Placental metabolomics in obese pregnancies
Irene Cetin, Chiara Novielli, and Chiara Mandò
Obesity is one of the most challenging health burdens worldwide, with increasing prevalence in the last decade (1,2). Obesity during pregnancy has short- and long-term adverse consequences for the mother and the fetus, involving both genetic and epigenetic changes (3–5). Obesity increases the risk of obstetrical complications and pregnancy pathologies such as gestational diabetes mellitus (GDM) and preeclampsia (PE) (6–8) and raises the likelihood of excessive gestational weight gain, which further increases the chance of developing metabolic syndrome later in life (9). Obstetric morbidity and mortality are increased in the offspring of obese women (10). Long-term risks of obesity and metabolic dysfunction in the offspring have been reported suggesting epigenetic, metabolic, and endocrine alterations in the fetoplacental compartment (3,11–14). Of note, several placental changes have been reported in maternal obesity (3,12,14,15). Indeed, the metabolic and endocrine alterations of the pregnant obese mother and her intrauterine lipotoxic environment have been shown to specifically affect placental development and function, possibly causing alterations in nutrient-sensing pathways, fetal development, and thus fetal programming (3,12,14–16). Fetal sex-specific changes in placental function, biometry, and epigenetic signatures have also been recently reported related to maternal body mass index (BMI) (15,17–19). Therefore, the need of a wide and deeper characterization of placental metabolic signatures depending on maternal BMI and gestational weight gain has become mandatory for better understanding the mechanisms involved in long-term adverse consequences of maternal obesity.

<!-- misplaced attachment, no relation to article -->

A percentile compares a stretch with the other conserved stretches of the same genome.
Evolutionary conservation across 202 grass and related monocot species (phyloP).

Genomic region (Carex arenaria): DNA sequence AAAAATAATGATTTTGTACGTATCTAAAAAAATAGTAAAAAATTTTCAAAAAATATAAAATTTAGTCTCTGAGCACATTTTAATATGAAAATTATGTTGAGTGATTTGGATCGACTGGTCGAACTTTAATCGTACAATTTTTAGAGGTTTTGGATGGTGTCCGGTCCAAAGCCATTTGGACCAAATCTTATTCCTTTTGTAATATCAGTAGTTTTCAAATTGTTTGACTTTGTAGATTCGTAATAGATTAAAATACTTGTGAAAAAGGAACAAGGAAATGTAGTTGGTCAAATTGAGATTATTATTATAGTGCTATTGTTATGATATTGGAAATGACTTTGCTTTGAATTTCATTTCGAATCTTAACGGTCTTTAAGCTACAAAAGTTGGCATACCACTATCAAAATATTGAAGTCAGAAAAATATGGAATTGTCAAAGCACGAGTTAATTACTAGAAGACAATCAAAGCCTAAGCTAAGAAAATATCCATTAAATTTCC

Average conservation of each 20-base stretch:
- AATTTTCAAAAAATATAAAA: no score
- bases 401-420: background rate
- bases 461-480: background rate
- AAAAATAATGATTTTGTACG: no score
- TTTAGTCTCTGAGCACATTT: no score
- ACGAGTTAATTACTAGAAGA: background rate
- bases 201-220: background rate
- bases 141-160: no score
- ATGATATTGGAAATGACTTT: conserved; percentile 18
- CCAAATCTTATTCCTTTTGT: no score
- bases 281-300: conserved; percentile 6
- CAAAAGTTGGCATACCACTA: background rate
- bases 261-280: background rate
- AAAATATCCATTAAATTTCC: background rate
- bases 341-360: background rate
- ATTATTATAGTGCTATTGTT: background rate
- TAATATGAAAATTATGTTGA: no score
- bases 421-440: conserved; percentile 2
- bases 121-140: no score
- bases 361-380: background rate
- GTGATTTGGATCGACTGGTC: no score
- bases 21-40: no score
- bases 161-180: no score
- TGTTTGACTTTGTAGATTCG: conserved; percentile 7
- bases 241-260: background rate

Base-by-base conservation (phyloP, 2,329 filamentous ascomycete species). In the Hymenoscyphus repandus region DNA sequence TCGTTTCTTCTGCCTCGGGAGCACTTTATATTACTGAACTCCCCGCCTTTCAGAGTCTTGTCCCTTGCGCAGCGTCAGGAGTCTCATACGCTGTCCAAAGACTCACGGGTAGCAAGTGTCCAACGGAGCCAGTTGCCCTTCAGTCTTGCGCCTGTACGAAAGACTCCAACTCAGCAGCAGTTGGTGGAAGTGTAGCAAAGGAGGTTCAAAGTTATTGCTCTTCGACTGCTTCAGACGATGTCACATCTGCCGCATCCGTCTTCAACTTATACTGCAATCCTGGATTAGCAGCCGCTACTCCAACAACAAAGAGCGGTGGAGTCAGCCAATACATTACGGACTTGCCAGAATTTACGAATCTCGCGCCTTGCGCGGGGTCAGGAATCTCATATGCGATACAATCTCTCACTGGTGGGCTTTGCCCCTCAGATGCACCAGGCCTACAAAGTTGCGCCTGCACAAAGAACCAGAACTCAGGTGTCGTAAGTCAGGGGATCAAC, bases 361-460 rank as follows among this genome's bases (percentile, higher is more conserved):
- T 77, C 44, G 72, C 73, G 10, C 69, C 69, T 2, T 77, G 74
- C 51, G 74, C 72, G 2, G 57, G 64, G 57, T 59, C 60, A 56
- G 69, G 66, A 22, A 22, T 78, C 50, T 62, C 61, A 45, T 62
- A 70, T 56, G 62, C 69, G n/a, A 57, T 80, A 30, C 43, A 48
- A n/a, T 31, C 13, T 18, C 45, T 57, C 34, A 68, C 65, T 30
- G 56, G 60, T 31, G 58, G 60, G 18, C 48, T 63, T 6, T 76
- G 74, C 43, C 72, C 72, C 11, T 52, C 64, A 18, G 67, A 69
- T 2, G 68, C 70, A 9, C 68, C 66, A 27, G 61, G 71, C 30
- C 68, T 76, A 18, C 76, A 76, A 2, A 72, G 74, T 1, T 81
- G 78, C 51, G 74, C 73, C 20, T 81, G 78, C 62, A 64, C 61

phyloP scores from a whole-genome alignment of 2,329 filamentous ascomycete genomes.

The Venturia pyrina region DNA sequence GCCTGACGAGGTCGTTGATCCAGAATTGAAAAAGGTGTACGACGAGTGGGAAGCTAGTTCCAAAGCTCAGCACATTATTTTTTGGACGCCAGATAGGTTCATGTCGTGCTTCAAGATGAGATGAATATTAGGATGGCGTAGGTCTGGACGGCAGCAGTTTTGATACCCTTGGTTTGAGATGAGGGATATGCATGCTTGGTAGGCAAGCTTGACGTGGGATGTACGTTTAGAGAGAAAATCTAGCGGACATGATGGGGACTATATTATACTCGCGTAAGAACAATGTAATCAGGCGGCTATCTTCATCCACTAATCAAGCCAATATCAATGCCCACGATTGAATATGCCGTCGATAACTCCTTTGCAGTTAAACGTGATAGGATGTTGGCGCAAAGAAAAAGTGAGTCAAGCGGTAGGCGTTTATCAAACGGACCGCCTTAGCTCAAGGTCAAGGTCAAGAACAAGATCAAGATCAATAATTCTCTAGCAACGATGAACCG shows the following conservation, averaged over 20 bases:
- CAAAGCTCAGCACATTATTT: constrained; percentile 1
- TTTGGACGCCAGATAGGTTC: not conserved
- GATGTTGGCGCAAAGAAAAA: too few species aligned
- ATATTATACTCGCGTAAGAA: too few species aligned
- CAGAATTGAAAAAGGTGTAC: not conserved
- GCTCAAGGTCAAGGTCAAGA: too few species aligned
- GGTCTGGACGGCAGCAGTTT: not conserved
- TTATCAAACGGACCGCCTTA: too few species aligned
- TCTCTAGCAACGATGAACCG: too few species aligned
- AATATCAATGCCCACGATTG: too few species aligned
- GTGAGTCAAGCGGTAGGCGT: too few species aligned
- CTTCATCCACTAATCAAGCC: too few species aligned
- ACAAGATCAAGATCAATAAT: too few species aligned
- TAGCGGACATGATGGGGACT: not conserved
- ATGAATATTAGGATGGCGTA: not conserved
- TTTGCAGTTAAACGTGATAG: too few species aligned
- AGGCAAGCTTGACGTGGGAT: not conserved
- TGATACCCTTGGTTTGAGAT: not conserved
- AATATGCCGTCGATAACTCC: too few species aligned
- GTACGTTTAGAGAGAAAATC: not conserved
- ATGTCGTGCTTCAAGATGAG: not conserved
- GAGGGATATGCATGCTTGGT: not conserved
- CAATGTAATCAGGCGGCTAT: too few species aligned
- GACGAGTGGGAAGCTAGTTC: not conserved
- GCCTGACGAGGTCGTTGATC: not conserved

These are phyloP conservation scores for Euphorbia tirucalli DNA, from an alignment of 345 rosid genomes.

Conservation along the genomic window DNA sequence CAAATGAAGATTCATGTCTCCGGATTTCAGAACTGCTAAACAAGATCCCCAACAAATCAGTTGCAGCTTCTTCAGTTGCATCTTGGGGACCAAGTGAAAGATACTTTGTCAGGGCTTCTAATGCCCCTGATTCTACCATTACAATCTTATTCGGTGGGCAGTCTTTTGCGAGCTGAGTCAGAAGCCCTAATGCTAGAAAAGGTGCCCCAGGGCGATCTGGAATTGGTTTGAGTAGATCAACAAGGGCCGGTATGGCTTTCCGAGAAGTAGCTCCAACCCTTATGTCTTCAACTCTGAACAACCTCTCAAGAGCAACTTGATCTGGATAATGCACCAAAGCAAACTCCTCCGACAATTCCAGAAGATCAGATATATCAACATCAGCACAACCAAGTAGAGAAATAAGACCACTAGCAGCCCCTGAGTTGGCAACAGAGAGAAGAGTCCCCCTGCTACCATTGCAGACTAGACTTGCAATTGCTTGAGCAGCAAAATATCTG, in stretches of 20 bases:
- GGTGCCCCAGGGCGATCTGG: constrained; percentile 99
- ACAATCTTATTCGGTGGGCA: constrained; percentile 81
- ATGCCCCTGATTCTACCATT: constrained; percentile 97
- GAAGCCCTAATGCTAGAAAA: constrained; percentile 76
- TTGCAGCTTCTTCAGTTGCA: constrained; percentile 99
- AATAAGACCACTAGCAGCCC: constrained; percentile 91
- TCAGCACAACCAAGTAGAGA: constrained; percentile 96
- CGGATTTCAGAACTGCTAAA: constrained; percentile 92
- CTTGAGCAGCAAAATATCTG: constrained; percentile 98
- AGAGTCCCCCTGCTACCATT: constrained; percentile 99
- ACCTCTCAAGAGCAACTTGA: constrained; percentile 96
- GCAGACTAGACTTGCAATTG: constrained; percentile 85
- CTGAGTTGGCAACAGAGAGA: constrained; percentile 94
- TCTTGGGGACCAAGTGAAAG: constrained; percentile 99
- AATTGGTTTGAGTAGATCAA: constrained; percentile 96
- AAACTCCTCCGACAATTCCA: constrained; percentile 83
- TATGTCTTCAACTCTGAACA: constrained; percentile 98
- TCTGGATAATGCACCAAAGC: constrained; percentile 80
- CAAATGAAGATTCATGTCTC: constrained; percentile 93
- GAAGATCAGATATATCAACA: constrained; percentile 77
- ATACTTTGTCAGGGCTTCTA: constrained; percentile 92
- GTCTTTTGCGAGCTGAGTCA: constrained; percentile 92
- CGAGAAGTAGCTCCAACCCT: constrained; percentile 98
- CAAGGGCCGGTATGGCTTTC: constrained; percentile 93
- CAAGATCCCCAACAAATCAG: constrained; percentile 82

In the last decade, the rapid emergence of high-throughput technologies has provided new insights in disease mechanisms, and their use has been very recently advocated also in pregnancy (5,20–25). Metabolomics is one of the most promising “omics” technologies. High-throughput platforms, namely, mass spectrometry (MS) and nuclear magnetic resonance (NMR) spectroscopy allow the identification of any molecule less than 1 kDa in mass that represents the final product of transcriptional/posttranscriptional regulation and of interactions among proteins in the complex biological cell pathways. This provides a snapshot of dynamic cellular processes, thus giving novel insights into disease onset and severity. The holistic approach of metabolomics can therefore represent an effective method to characterize the placental phenotypic fingerprinting in pregnancies with adverse outcomes (26) and specifically to improve knowledge of obesity pathophysiology.
To date, most metabolomics studies in pregnancy have been performed in biofluids, such as blood, urine, or amniotic fluid (24,26–29). Metabolome analysis has the potential to improve the prediction, screening, and diagnosis of pregnancy pathologies early in pregnancy by the identification of specific fluids biomarkers. Pregnancies of obese women with GDM have shown different blood metabolic profiles compared to non-GDM obese women, including exaggerated dyslipidemia, at least 10 weeks before GDM diagnosis by oral glucose tolerance test (28). Blood metabolic changes throughout gestation of obese women have also been recently reported, showing a larger increase in lipoproteins and triglycerides compared to a general pregnant population of unselected women (29).